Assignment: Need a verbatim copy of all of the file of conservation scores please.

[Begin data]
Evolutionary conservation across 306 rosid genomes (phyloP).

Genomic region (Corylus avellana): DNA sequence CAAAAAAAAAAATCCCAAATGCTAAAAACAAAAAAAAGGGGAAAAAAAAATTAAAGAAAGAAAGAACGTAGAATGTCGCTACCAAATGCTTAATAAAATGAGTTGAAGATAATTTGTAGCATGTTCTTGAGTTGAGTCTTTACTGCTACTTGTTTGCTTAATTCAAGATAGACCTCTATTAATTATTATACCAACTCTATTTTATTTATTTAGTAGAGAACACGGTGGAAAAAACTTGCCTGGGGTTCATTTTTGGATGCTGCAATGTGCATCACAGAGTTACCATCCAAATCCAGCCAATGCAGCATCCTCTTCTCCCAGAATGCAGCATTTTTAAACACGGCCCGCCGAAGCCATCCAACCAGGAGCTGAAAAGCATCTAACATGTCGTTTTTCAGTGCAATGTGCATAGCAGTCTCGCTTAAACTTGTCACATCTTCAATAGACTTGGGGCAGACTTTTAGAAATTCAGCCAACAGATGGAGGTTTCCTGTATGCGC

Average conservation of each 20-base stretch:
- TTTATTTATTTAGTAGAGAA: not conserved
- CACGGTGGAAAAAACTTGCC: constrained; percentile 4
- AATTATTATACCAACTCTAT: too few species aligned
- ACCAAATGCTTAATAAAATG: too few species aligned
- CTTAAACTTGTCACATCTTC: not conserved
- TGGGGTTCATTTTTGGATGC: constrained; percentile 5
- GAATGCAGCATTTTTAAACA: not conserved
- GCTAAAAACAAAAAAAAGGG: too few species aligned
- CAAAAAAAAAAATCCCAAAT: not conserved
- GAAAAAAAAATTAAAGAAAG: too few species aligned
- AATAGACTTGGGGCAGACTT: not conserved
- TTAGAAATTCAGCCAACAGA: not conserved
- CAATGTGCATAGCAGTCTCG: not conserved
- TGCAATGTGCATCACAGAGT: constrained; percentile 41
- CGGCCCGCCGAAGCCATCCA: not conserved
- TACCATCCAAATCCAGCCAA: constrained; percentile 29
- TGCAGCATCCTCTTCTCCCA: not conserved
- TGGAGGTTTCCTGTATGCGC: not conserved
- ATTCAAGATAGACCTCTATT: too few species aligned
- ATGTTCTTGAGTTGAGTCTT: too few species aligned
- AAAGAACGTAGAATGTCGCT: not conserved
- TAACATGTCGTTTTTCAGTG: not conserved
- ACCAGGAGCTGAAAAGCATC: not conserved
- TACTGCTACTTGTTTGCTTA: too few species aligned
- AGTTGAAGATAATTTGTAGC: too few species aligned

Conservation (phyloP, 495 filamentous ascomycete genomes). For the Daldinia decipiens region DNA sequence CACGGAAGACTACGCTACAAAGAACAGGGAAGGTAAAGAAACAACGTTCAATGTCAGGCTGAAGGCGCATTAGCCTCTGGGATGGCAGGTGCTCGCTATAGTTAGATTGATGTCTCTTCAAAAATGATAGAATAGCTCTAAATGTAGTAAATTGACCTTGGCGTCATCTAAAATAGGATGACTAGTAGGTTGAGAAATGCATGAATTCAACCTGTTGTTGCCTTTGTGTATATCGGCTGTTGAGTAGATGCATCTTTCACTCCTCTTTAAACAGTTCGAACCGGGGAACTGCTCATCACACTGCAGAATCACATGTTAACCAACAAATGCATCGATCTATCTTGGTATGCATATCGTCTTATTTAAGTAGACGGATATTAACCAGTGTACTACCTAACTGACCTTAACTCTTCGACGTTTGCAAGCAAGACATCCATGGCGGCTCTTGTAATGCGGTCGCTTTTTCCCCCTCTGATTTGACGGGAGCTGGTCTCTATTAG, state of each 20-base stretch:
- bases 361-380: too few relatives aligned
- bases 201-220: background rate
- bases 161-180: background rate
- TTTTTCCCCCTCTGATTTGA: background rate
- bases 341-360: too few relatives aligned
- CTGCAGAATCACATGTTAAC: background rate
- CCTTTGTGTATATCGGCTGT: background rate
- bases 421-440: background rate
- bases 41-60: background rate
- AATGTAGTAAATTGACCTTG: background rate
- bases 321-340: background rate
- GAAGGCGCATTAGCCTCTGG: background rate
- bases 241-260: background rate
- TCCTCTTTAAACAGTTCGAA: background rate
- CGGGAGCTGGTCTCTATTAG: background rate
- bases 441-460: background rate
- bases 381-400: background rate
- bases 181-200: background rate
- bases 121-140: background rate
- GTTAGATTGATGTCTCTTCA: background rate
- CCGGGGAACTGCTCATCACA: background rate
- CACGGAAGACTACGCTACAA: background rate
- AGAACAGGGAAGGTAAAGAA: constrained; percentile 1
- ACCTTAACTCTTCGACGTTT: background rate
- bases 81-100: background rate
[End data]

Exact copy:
Evolutionary conservation across 306 rosid genomes (phyloP).

Genomic region (Corylus avellana): DNA sequence CAAAAAAAAAAATCCCAAATGCTAAAAACAAAAAAAAGGGGAAAAAAAAATTAAAGAAAGAAAGAACGTAGAATGTCGCTACCAAATGCTTAATAAAATGAGTTGAAGATAATTTGTAGCATGTTCTTGAGTTGAGTCTTTACTGCTACTTGTTTGCTTAATTCAAGATAGACCTCTATTAATTATTATACCAACTCTATTTTATTTATTTAGTAGAGAACACGGTGGAAAAAACTTGCCTGGGGTTCATTTTTGGATGCTGCAATGTGCATCACAGAGTTACCATCCAAATCCAGCCAATGCAGCATCCTCTTCTCCCAGAATGCAGCATTTTTAAACACGGCCCGCCGAAGCCATCCAACCAGGAGCTGAAAAGCATCTAACATGTCGTTTTTCAGTGCAATGTGCATAGCAGTCTCGCTTAAACTTGTCACATCTTCAATAGACTTGGGGCAGACTTTTAGAAATTCAGCCAACAGATGGAGGTTTCCTGTATGCGC

Average conservation of each 20-base stretch:
- TTTATTTATTTAGTAGAGAA: not conserved
- CACGGTGGAAAAAACTTGCC: constrained; percentile 4
- AATTATTATACCAACTCTAT: too few species aligned
- ACCAAATGCTTAATAAAATG: too few species aligned
- CTTAAACTTGTCACATCTTC: not conserved
- TGGGGTTCATTTTTGGATGC: constrained; percentile 5
- GAATGCAGCATTTTTAAACA: not conserved
- GCTAAAAACAAAAAAAAGGG: too few species aligned
- CAAAAAAAAAAATCCCAAAT: not conserved
- GAAAAAAAAATTAAAGAAAG: too few species aligned
- AATAGACTTGGGGCAGACTT: not conserved
- TTAGAAATTCAGCCAACAGA: not conserved
- CAATGTGCATAGCAGTCTCG: not conserved
- TGCAATGTGCATCACAGAGT: constrained; percentile 41
- CGGCCCGCCGAAGCCATCCA: not conserved
- TACCATCCAAATCCAGCCAA: constrained; percentile 29
- TGCAGCATCCTCTTCTCCCA: not conserved
- TGGAGGTTTCCTGTATGCGC: not conserved
- ATTCAAGATAGACCTCTATT: too few species aligned
- ATGTTCTTGAGTTGAGTCTT: too few species aligned
- AAAGAACGTAGAATGTCGCT: not conserved
- TAACATGTCGTTTTTCAGTG: not conserved
- ACCAGGAGCTGAAAAGCATC: not conserved
- TACTGCTACTTGTTTGCTTA: too few species aligned
- AGTTGAAGATAATTTGTAGC: too few species aligned

Conservation (phyloP, 495 filamentous ascomycete genomes). For the Daldinia decipiens region DNA sequence CACGGAAGACTACGCTACAAAGAACAGGGAAGGTAAAGAAACAACGTTCAATGTCAGGCTGAAGGCGCATTAGCCTCTGGGATGGCAGGTGCTCGCTATAGTTAGATTGATGTCTCTTCAAAAATGATAGAATAGCTCTAAATGTAGTAAATTGACCTTGGCGTCATCTAAAATAGGATGACTAGTAGGTTGAGAAATGCATGAATTCAACCTGTTGTTGCCTTTGTGTATATCGGCTGTTGAGTAGATGCATCTTTCACTCCTCTTTAAACAGTTCGAACCGGGGAACTGCTCATCACACTGCAGAATCACATGTTAACCAACAAATGCATCGATCTATCTTGGTATGCATATCGTCTTATTTAAGTAGACGGATATTAACCAGTGTACTACCTAACTGACCTTAACTCTTCGACGTTTGCAAGCAAGACATCCATGGCGGCTCTTGTAATGCGGTCGCTTTTTCCCCCTCTGATTTGACGGGAGCTGGTCTCTATTAG, state of each 20-base stretch:
- bases 361-380: too few relatives aligned
- bases 201-220: background rate
- bases 161-180: background rate
- TTTTTCCCCCTCTGATTTGA: background rate
- bases 341-360: too few relatives aligned
- CTGCAGAATCACATGTTAAC: background rate
- CCTTTGTGTATATCGGCTGT: background rate
- bases 421-440: background rate
- bases 41-60: background rate
- AATGTAGTAAATTGACCTTG: background rate
- bases 321-340: background rate
- GAAGGCGCATTAGCCTCTGG: background rate
- bases 241-260: background rate
- TCCTCTTTAAACAGTTCGAA: background rate
- CGGGAGCTGGTCTCTATTAG: background rate
- bases 441-460: background rate
- bases 381-400: background rate
- bases 181-200: background rate
- bases 121-140: background rate
- GTTAGATTGATGTCTCTTCA: background rate
- CCGGGGAACTGCTCATCACA: background rate
- CACGGAAGACTACGCTACAA: background rate
- AGAACAGGGAAGGTAAAGAA: constrained; percentile 1
- ACCTTAACTCTTCGACGTTT: background rate
- bases 81-100: background rate